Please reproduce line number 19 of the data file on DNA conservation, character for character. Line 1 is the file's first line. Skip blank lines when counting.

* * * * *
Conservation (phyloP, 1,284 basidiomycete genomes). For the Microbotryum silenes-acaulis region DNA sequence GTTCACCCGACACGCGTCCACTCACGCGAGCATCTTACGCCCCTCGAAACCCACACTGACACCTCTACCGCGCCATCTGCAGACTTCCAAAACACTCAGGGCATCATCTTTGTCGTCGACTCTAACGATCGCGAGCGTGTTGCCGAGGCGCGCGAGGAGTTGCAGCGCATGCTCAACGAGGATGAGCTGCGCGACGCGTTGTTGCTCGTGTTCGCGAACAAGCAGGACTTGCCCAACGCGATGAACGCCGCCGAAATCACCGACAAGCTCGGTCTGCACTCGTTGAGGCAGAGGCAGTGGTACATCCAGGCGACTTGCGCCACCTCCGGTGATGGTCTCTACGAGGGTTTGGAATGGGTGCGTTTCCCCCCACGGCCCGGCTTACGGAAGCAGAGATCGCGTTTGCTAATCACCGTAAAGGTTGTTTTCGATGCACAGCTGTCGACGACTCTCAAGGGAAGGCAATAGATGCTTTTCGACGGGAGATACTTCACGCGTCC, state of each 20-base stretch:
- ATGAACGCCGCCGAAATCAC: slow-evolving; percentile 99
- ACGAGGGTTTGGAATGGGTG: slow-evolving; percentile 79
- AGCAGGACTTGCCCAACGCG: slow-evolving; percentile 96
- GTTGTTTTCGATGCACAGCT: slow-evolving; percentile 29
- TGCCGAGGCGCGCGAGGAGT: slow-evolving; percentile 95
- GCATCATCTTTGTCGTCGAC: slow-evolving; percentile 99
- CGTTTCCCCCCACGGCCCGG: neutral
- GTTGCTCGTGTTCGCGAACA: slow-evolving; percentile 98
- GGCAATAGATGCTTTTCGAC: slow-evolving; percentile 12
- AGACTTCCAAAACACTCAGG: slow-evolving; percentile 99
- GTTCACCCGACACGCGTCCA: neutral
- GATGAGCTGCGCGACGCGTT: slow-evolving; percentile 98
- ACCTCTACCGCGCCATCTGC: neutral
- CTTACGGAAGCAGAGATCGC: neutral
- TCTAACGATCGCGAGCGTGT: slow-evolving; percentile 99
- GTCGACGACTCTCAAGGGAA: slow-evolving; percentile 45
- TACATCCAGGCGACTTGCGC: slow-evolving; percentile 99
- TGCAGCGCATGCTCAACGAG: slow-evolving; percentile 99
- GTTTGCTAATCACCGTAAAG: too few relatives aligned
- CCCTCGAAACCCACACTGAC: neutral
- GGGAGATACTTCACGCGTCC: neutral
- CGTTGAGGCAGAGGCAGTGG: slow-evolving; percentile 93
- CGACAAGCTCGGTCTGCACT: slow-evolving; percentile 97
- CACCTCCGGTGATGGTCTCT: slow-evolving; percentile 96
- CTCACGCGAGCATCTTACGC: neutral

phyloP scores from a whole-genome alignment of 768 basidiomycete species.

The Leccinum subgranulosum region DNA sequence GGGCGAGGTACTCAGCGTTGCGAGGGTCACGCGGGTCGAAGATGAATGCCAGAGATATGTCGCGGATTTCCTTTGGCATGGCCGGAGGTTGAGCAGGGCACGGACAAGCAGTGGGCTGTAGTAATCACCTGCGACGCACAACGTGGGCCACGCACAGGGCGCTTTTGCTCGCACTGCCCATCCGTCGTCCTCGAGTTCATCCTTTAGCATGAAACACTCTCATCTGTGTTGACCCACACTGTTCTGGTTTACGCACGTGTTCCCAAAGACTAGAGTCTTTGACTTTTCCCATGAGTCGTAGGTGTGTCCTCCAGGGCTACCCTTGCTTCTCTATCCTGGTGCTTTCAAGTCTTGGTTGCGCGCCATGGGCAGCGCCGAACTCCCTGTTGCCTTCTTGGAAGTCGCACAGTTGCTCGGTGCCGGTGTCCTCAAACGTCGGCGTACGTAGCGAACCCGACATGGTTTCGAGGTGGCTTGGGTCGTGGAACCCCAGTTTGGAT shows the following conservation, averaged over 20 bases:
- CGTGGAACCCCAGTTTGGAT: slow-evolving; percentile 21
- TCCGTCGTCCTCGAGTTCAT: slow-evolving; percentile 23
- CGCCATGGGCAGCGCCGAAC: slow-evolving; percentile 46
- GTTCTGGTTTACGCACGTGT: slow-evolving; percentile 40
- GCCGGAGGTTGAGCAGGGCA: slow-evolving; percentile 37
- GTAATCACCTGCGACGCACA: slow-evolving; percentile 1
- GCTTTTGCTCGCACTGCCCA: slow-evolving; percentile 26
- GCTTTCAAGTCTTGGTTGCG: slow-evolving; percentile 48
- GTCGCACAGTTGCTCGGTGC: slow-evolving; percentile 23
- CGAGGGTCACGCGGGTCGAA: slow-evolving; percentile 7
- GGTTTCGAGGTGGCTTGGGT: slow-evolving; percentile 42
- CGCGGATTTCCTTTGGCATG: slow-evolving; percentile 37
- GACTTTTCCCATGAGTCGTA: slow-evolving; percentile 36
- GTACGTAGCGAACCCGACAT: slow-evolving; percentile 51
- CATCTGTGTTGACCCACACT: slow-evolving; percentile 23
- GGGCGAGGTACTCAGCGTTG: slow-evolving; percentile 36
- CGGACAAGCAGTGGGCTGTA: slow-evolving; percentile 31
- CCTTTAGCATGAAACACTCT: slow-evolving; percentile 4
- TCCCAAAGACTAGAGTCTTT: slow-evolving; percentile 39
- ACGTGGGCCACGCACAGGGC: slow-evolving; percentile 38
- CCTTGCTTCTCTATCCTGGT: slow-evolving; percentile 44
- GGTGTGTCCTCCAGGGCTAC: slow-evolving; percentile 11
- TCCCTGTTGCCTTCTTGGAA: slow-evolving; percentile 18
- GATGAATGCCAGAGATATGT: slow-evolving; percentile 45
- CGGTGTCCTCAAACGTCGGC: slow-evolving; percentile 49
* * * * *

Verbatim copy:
- TGCAGCGCATGCTCAACGAG: slow-evolving; percentile 99